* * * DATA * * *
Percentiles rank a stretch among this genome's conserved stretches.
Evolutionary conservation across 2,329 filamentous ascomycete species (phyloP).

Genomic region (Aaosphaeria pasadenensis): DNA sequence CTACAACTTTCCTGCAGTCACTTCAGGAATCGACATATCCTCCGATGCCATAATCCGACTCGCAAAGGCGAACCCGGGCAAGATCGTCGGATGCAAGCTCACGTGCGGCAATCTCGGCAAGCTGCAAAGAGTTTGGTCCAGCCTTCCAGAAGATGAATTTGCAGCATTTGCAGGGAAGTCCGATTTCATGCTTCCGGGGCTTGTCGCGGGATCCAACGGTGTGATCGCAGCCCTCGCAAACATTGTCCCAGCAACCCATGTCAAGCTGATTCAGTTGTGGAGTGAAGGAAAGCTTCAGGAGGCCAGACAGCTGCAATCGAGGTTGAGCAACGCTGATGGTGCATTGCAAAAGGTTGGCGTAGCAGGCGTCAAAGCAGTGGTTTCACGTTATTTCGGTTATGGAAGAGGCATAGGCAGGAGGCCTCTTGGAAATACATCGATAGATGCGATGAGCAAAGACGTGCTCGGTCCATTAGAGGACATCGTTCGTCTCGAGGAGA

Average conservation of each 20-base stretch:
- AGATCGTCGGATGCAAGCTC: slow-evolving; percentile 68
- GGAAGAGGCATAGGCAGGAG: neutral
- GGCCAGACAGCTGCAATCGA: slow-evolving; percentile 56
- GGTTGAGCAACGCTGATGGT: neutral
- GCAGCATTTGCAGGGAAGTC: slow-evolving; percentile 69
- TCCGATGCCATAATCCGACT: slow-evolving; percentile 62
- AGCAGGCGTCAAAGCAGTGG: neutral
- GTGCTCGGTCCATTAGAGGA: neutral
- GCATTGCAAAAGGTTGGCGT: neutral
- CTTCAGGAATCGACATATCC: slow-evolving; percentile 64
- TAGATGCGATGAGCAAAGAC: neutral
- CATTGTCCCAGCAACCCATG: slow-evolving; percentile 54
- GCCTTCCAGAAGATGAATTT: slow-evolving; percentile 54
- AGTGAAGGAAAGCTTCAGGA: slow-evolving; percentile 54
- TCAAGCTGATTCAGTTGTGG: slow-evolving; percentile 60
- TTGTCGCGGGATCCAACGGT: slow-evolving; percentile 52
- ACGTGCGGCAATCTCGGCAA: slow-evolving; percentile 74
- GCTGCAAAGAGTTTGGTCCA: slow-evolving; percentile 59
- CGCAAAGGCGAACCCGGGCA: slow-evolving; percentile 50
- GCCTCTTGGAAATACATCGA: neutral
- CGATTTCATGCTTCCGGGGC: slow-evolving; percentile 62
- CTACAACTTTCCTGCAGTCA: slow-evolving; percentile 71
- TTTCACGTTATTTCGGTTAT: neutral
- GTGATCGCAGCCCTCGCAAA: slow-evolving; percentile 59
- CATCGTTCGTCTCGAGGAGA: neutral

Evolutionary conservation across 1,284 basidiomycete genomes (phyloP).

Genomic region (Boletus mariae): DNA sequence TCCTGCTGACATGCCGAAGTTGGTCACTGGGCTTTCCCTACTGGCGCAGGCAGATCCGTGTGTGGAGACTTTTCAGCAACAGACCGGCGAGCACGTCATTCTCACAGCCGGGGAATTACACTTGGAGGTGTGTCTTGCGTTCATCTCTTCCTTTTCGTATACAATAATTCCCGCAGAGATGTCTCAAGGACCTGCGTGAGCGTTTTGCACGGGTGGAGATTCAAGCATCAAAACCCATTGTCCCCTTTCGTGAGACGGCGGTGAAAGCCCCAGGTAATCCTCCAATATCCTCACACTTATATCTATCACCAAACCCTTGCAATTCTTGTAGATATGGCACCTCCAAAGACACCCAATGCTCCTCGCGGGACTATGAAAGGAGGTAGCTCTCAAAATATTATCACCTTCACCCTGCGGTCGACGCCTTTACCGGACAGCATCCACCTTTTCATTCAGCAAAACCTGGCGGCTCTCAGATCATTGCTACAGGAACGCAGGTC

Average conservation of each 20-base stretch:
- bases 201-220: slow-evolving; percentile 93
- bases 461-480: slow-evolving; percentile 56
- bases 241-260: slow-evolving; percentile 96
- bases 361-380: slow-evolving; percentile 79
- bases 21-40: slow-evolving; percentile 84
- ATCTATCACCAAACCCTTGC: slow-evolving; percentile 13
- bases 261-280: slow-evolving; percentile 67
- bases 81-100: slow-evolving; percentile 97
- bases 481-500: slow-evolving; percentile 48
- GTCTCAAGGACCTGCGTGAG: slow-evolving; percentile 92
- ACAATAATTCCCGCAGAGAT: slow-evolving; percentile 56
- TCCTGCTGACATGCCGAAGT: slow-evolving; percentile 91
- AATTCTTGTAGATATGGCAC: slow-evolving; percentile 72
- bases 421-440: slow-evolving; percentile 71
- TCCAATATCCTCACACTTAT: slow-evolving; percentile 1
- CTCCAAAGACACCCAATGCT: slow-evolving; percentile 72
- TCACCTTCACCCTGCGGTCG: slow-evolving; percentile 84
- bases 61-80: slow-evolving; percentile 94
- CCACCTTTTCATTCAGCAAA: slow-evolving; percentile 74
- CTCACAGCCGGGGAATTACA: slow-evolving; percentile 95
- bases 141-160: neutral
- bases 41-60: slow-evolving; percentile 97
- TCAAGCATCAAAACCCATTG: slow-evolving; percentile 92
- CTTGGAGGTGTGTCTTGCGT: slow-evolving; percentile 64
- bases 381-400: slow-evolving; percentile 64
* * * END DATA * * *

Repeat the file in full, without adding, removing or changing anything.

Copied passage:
Percentiles rank a stretch among this genome's conserved stretches.
Evolutionary conservation across 2,329 filamentous ascomycete species (phyloP).

Genomic region (Aaosphaeria pasadenensis): DNA sequence CTACAACTTTCCTGCAGTCACTTCAGGAATCGACATATCCTCCGATGCCATAATCCGACTCGCAAAGGCGAACCCGGGCAAGATCGTCGGATGCAAGCTCACGTGCGGCAATCTCGGCAAGCTGCAAAGAGTTTGGTCCAGCCTTCCAGAAGATGAATTTGCAGCATTTGCAGGGAAGTCCGATTTCATGCTTCCGGGGCTTGTCGCGGGATCCAACGGTGTGATCGCAGCCCTCGCAAACATTGTCCCAGCAACCCATGTCAAGCTGATTCAGTTGTGGAGTGAAGGAAAGCTTCAGGAGGCCAGACAGCTGCAATCGAGGTTGAGCAACGCTGATGGTGCATTGCAAAAGGTTGGCGTAGCAGGCGTCAAAGCAGTGGTTTCACGTTATTTCGGTTATGGAAGAGGCATAGGCAGGAGGCCTCTTGGAAATACATCGATAGATGCGATGAGCAAAGACGTGCTCGGTCCATTAGAGGACATCGTTCGTCTCGAGGAGA

Average conservation of each 20-base stretch:
- AGATCGTCGGATGCAAGCTC: slow-evolving; percentile 68
- GGAAGAGGCATAGGCAGGAG: neutral
- GGCCAGACAGCTGCAATCGA: slow-evolving; percentile 56
- GGTTGAGCAACGCTGATGGT: neutral
- GCAGCATTTGCAGGGAAGTC: slow-evolving; percentile 69
- TCCGATGCCATAATCCGACT: slow-evolving; percentile 62
- AGCAGGCGTCAAAGCAGTGG: neutral
- GTGCTCGGTCCATTAGAGGA: neutral
- GCATTGCAAAAGGTTGGCGT: neutral
- CTTCAGGAATCGACATATCC: slow-evolving; percentile 64
- TAGATGCGATGAGCAAAGAC: neutral
- CATTGTCCCAGCAACCCATG: slow-evolving; percentile 54
- GCCTTCCAGAAGATGAATTT: slow-evolving; percentile 54
- AGTGAAGGAAAGCTTCAGGA: slow-evolving; percentile 54
- TCAAGCTGATTCAGTTGTGG: slow-evolving; percentile 60
- TTGTCGCGGGATCCAACGGT: slow-evolving; percentile 52
- ACGTGCGGCAATCTCGGCAA: slow-evolving; percentile 74
- GCTGCAAAGAGTTTGGTCCA: slow-evolving; percentile 59
- CGCAAAGGCGAACCCGGGCA: slow-evolving; percentile 50
- GCCTCTTGGAAATACATCGA: neutral
- CGATTTCATGCTTCCGGGGC: slow-evolving; percentile 62
- CTACAACTTTCCTGCAGTCA: slow-evolving; percentile 71
- TTTCACGTTATTTCGGTTAT: neutral
- GTGATCGCAGCCCTCGCAAA: slow-evolving; percentile 59
- CATCGTTCGTCTCGAGGAGA: neutral

Evolutionary conservation across 1,284 basidiomycete genomes (phyloP).

Genomic region (Boletus mariae): DNA sequence TCCTGCTGACATGCCGAAGTTGGTCACTGGGCTTTCCCTACTGGCGCAGGCAGATCCGTGTGTGGAGACTTTTCAGCAACAGACCGGCGAGCACGTCATTCTCACAGCCGGGGAATTACACTTGGAGGTGTGTCTTGCGTTCATCTCTTCCTTTTCGTATACAATAATTCCCGCAGAGATGTCTCAAGGACCTGCGTGAGCGTTTTGCACGGGTGGAGATTCAAGCATCAAAACCCATTGTCCCCTTTCGTGAGACGGCGGTGAAAGCCCCAGGTAATCCTCCAATATCCTCACACTTATATCTATCACCAAACCCTTGCAATTCTTGTAGATATGGCACCTCCAAAGACACCCAATGCTCCTCGCGGGACTATGAAAGGAGGTAGCTCTCAAAATATTATCACCTTCACCCTGCGGTCGACGCCTTTACCGGACAGCATCCACCTTTTCATTCAGCAAAACCTGGCGGCTCTCAGATCATTGCTACAGGAACGCAGGTC

Average conservation of each 20-base stretch:
- bases 201-220: slow-evolving; percentile 93
- bases 461-480: slow-evolving; percentile 56
- bases 241-260: slow-evolving; percentile 96
- bases 361-380: slow-evolving; percentile 79
- bases 21-40: slow-evolving; percentile 84
- ATCTATCACCAAACCCTTGC: slow-evolving; percentile 13
- bases 261-280: slow-evolving; percentile 67
- bases 81-100: slow-evolving; percentile 97
- bases 481-500: slow-evolving; percentile 48
- GTCTCAAGGACCTGCGTGAG: slow-evolving; percentile 92
- ACAATAATTCCCGCAGAGAT: slow-evolving; percentile 56
- TCCTGCTGACATGCCGAAGT: slow-evolving; percentile 91
- AATTCTTGTAGATATGGCAC: slow-evolving; percentile 72
- bases 421-440: slow-evolving; percentile 71
- TCCAATATCCTCACACTTAT: slow-evolving; percentile 1
- CTCCAAAGACACCCAATGCT: slow-evolving; percentile 72
- TCACCTTCACCCTGCGGTCG: slow-evolving; percentile 84
- bases 61-80: slow-evolving; percentile 94
- CCACCTTTTCATTCAGCAAA: slow-evolving; percentile 74
- CTCACAGCCGGGGAATTACA: slow-evolving; percentile 95
- bases 141-160: neutral
- bases 41-60: slow-evolving; percentile 97
- TCAAGCATCAAAACCCATTG: slow-evolving; percentile 92
- CTTGGAGGTGTGTCTTGCGT: slow-evolving; percentile 64
- bases 381-400: slow-evolving; percentile 64